Seattle was a blast. By day Jonas & I lived the high life by dining out in expensive Redmond places, an Italian place with a huge wine list, an Asian restaurant where we ate a banana ice cream, a Japanese all-you-can-eat sushi buffet where Jonas ate grey murky crab innards until a waitress showed him how to crack the legs open proper. It was at this place that Jonas overdid the wasabi sauce: suddenly, his eyes got huge & frantic, and he started shaking all over like a volcano about to erupt, groping wildly for his ice water. I practically cried I was laughing so hard at the sight of poor Jonas.
By night we partied at expensive Seattle clubs, twice at a place called the Fenix Underground. Cover was $12 and a beer started at $5, steep. It was a split level deal; a live band played at ground level & you could watch them from a loft level. Below, in the dark underground level, there were two more weirdly glowing bars and a dance floor that was usually packed too close for comfort. One night the band did a cover of Tool's "Stinkfist" which was pretty amazing; the lead singer even sung through a megaphone on the verses, which is I guess how Maynard got it to sound that way.
Later that same night on the advice of some random dude we went to a club called the Standard, which had a dimly lit black & red fan de siecle feel about it. There was no one there except for the DJ, some people who knew the DJ, and a few stragglers like Jonas and myself. Despite this we got searched for weapons by security at the door. But later we started talking to the security guys, and they turned out to be okay, ran a record store together. By the end I had talked to everyone in the place. Jonas and I then drove out to the beach and watched the sun rise over the Seattle skyline, Jonas making me stop like every quarter mile 'cause he thought the view was getting better. The sunrise was indeed amazing as we crossed the sound back over to Redmond, with Mt. Rainier in calm brooding bigness off in the blue distance.
Besides all this we also did a lot of walking around Pike street & poking around in artsy stores & had a big conversation about Kafka as we went down to the docks. One day we hiked up Tiger Mountain in the Washington woods. Then on the last day we went bouldering at the first rock climbing gym in the U.S., where a funny climber dude named Hans talked to us about blind jazz men who played three saxophones simultaneously, and complained about their store inventory software (realizing we were computer guys). We bouldered hard for two hours and I ended up with 8 blisters on my hands.
Finally on the last night I was there Jonas & I had this great talk about America. Jonas's friends always joke that he's the best American they know but it had never occurred to me that *of course* he's the best American, he's a 1st generation immigrant. In fact these always make the best Americans, followed by 2nd gen. immigrants, and so on down the line. By the time you reach the 6th generation--i.e., me--you are a pathetic non-American who has grown up in a comfort zone & whines about the system way too much.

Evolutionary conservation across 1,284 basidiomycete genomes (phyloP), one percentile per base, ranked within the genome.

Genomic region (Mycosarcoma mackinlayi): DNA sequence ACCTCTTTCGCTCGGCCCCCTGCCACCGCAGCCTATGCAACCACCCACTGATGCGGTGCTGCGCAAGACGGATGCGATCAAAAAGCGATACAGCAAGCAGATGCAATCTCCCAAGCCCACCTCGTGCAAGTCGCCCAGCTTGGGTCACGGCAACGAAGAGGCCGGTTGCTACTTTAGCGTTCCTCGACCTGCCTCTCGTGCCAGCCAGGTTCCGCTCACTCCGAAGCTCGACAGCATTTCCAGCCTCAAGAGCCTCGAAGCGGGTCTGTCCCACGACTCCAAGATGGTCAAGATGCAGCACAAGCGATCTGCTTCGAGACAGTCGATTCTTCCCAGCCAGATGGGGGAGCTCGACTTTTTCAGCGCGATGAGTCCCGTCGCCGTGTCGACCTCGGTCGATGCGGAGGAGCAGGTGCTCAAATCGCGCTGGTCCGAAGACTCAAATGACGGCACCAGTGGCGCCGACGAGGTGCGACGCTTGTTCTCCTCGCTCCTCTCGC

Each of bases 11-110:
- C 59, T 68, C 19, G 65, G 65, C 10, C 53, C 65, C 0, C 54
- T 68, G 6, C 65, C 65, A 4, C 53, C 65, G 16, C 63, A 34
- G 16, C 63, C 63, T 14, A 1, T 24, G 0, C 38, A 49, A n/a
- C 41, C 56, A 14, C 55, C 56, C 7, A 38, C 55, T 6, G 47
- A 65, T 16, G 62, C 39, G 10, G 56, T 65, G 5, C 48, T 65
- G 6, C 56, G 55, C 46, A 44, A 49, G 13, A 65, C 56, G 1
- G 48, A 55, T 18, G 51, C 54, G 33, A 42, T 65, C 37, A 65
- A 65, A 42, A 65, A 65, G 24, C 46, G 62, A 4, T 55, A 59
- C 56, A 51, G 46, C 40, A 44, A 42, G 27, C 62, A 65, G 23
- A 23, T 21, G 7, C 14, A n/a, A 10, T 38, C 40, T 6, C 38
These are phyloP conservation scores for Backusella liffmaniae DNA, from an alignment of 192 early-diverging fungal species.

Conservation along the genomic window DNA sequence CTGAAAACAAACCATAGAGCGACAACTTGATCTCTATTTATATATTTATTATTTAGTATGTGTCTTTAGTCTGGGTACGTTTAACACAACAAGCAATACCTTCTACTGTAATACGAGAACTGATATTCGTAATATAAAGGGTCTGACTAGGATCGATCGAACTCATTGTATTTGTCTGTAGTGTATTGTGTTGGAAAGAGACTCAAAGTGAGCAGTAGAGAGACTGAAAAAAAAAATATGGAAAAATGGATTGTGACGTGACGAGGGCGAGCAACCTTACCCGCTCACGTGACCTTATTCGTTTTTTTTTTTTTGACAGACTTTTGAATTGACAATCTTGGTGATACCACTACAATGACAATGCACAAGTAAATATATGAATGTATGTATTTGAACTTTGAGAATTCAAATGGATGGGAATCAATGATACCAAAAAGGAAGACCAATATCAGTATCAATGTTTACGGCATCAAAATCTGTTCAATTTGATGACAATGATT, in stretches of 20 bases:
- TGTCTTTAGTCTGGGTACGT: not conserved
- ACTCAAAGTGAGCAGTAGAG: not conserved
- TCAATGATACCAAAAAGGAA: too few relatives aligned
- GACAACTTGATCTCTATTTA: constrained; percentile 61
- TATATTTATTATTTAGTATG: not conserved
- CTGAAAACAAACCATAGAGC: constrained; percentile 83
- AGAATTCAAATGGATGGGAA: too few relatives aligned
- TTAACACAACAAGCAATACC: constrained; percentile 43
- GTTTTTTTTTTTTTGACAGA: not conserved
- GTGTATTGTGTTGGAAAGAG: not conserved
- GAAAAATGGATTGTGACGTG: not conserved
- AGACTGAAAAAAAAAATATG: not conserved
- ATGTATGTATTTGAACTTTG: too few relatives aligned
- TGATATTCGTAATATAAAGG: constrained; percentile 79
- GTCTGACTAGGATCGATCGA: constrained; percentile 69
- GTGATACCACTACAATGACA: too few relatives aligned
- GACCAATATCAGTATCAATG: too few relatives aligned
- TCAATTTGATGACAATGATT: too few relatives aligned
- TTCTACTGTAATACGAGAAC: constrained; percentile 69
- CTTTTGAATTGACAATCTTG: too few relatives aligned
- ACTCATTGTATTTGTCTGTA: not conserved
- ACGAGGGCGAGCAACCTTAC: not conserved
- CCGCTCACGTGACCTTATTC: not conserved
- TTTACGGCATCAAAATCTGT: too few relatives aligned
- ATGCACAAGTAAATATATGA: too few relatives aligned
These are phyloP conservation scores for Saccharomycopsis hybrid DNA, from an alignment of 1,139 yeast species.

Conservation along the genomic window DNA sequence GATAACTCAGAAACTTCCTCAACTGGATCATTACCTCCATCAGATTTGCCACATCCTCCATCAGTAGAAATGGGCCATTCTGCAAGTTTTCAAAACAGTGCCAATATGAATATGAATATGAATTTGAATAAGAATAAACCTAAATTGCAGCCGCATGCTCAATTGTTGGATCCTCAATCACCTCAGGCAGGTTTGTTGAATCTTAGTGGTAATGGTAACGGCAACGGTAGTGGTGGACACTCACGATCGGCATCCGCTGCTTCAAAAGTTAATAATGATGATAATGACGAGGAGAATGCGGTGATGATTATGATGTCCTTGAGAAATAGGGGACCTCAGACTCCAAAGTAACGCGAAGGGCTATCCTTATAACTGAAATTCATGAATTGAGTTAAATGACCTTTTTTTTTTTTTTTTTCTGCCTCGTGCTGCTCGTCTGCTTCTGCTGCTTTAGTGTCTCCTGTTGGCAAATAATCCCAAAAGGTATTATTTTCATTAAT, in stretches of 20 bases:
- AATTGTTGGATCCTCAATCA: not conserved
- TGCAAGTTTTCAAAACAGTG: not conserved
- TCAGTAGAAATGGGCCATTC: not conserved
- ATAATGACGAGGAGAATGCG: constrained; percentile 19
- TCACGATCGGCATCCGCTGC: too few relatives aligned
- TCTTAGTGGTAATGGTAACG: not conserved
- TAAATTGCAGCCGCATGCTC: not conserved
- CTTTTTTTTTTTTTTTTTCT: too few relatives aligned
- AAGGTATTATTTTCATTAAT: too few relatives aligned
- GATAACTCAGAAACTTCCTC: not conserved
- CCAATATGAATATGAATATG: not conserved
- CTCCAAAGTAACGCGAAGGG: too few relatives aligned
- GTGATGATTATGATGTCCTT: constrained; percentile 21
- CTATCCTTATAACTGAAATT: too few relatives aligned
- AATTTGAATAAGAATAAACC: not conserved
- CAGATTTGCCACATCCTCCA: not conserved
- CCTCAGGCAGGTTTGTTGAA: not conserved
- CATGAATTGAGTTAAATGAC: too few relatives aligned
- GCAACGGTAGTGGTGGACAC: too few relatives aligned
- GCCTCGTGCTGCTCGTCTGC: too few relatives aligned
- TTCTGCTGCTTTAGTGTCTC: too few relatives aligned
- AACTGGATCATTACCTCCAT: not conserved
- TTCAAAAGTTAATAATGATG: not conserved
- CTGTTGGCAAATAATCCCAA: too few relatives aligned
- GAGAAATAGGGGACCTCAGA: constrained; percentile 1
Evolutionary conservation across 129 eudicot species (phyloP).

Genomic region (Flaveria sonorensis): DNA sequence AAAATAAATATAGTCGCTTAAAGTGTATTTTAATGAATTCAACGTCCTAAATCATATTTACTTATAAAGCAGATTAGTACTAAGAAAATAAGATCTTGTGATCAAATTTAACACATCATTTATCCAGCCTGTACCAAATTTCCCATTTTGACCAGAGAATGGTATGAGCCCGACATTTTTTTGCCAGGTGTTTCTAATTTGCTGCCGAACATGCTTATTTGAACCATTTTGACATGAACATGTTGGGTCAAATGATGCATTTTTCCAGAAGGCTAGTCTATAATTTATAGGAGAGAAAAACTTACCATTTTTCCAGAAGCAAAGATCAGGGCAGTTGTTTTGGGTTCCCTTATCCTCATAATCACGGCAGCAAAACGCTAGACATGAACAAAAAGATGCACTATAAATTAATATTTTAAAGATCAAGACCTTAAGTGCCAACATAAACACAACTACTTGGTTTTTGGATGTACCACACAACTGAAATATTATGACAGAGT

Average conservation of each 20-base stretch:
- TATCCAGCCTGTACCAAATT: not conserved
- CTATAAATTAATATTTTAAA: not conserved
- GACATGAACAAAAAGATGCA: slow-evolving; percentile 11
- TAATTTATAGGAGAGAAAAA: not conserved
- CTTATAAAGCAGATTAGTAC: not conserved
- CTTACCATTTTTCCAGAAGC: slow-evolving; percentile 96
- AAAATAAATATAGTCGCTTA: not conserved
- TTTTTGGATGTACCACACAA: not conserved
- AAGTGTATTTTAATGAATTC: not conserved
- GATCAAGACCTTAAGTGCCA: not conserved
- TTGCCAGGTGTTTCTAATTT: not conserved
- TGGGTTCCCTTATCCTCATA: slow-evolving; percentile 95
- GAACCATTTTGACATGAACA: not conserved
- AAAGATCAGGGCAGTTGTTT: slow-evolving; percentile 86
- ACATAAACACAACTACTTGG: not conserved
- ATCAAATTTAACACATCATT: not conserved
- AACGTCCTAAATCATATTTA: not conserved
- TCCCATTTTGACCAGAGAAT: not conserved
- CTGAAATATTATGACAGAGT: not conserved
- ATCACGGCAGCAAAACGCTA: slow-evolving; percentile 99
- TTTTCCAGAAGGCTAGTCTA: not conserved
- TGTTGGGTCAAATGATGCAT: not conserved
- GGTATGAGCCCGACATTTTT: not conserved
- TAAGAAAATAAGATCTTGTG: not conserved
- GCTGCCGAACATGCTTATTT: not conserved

Anyway more to the point, we decided America was a new kind of experiment in which the interaction between people was not force (as in feudal times) or feeling (as in Europe or Asia or anywhere culture, tradition, etc. are emphasized) but a number, a quantified exchange of value for value. As with any good experiment, in order to see if the hypothesis--that this system leads to happiness--is true, you have to prevent other kinds of interactions from interfering. And this leads to America's state of culturelessness. Essentially when you immigrate to America you are asked to leave your own culture at the door; people who fail to do this & instead try to preserve it by forming their own communities are shunned, and are not really allowed to participate in the American experiment.
Because here we're not about the fuzzy interaction of feelings, tradition, society, community, etc. but about the crisp numerical interaction of dollars with other dollars. When these fuzzy interactions exist they are mediated by the dollar on both ends, insulating the people behind them, and this is how we have reached the form of culture we currently boast--pop culture.
Yes this eradication of all non-quantifiable relations with other people does leave something to be desired; that's what I'm really wailing & railing about half the time, the lack of fuzzy feeling interactions. But maybe we can all live without them & be better off for it. Well, that's the experiment, I guess!Posted by Alan at August 17, 2003 01:39 AM